The public has spoken! With over 5,500 people voting in the Toronto Zoo’s “Help Us Name Our Baby Rhinos” promotion, names for the greater one-horned rhino and white rhino have emerged as favourites. “Kiran”, meaning “ray of light” in Hindi, has been confirmed as the name for the Toronto Zoo’s male greater one-horned rhino calf. “Theodore”, starting with a “T” for dad Tom, has been confirmed as the name for the Toronto Zoo’s male white rhino calf. The Zoo’s Wildlife Care Keepers chose potential names for both the calves and the Toronto Zoo asked the public to vote online to help decide on the best name for each calf.
“By encouraging the public to assist us in naming our baby rhinos, it allows us to engage the community in a fun way,” says Maria Franke, Curator of Mammals, Toronto Zoo. “At the same time, it also allows us to bring forward the plight that all rhino species face in the wild. We hope that we have educated and empowered people to help the Toronto Zoo generate funds for conservation efforts to save these majestic animals.”
Theodore was born on December 24, 2017, to mother Zohari and father Tom. Kiran was born on January 4, 2018, to mother Ashakiran (affectionately known to her keepers as “Asha”) and father Vishnu.
Theodore’s birth is very important for white rhinoceros conservation as the species is currently listed as Near Threatened on the International Union for Conservation of Nature (IUCN) Red List of Threatened Species. There are approximately 19,682 – 21,077 left in the wild according to the IUCN African Rhino Specialist Group 2016. At one point, the species was as low as 20 animals left in the wild in South Africa’s Umfalozi Game Reserve but they were brought back from the brink of extinction through amazing conservation efforts. Their listing as Near Threatened is due to the continued increase in poaching for their horn in the black market trade. The population is heavily dependent on range state protection and if this is not maintained, the population could be upgraded to Vulnerable or even worse.
Kiran’s birth is very important for greater one-horned rhino conservation, also known as the Indian rhino, as the species is currently listed as Vulnerable on IUCN Red List of Threatened Species and there are only approximately 3,500 left in the wild. Declined to near extinction in the early 1900s the greater one-horned rhino was once listed as Endangered, however, with conservation efforts and strict protection, it was downlisted to Vulnerable. This is considered a conservation success story but they are not out of the woods. Habitat degradation, human-rhino conflict, and poaching continue to be threats. The greater one-horned rhino exists in a few small subpopulations in Nepal and India (West Bengal, Uttar Pradesh, Assam) inhabiting the riverine grasslands of the Terai and Brahmaputra Basins. With 70 per cent of the wild population occurring in one area in Kaziranga National Park, any catastrophic event could have a huge impact on conservation efforts for this species.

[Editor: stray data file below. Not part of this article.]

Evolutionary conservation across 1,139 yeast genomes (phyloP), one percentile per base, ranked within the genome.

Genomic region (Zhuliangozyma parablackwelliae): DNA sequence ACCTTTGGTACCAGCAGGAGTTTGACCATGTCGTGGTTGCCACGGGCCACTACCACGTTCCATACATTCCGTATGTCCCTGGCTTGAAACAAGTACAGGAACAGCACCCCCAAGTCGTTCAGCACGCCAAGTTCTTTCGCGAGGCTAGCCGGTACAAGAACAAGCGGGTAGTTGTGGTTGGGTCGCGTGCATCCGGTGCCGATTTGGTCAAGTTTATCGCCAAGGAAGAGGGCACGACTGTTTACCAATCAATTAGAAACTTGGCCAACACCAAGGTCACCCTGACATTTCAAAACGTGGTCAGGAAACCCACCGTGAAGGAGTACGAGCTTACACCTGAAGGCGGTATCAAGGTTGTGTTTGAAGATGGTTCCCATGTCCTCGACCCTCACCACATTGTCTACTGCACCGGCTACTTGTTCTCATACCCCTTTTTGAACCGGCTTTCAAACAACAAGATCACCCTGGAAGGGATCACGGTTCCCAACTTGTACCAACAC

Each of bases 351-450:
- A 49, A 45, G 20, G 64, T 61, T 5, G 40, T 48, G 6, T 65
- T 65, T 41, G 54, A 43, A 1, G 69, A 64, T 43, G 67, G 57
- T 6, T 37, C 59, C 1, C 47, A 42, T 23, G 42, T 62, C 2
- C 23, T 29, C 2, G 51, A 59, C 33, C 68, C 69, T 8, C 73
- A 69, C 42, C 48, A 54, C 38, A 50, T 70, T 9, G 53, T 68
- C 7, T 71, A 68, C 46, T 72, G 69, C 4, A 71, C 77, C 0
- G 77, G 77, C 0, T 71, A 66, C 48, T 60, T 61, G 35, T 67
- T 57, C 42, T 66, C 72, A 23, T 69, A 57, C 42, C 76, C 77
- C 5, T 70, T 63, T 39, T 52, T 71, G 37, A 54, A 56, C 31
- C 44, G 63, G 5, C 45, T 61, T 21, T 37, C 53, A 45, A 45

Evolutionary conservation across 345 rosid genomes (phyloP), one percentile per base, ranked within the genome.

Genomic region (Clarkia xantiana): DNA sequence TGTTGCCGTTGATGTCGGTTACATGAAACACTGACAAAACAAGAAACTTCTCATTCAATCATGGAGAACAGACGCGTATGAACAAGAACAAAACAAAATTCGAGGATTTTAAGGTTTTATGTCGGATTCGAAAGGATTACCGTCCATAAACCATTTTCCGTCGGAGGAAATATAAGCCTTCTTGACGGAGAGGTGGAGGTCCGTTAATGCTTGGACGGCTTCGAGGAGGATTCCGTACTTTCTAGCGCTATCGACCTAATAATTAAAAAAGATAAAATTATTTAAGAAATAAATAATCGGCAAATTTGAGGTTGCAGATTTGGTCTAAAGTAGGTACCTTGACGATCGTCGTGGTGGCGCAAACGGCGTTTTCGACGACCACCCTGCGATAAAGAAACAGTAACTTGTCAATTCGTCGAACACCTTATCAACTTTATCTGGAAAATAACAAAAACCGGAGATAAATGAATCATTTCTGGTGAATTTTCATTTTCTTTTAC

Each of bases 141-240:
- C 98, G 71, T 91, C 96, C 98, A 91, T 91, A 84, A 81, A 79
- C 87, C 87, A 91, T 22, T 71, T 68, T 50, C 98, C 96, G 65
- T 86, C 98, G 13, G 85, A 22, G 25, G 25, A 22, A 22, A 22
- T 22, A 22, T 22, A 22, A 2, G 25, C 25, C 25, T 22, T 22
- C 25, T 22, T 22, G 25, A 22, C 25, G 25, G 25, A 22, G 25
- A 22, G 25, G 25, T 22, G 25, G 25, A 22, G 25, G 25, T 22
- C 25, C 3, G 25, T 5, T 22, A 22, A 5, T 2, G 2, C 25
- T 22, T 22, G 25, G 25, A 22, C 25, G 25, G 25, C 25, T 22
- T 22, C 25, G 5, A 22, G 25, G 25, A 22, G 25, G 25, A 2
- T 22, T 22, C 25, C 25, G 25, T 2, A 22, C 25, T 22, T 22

The Toronto Zoo is part of both the Greater One-Horned Rhino Species Survival Plan (SSP) and White Rhino SSP, which aims to establish and maintain healthy, genetically diverse populations, and overall conservation efforts to save both of these incredible species. One of the Toronto Zoo’s mandates is to educate visitors on current conservation issues and help preserve the incredible biodiversity on the planet. The Toronto Zoo supports rhinoceros conservation efforts in the wild through keeper driven events and the Toronto Zoo Endangered Species Reserve Fund.
Be sure to visit Kiran and mom in the in the indoor Greater One-Horned Rhino Habitat daily from 11:30 am to 1:30 pm*.
Visit www.torontozoo.com for more information.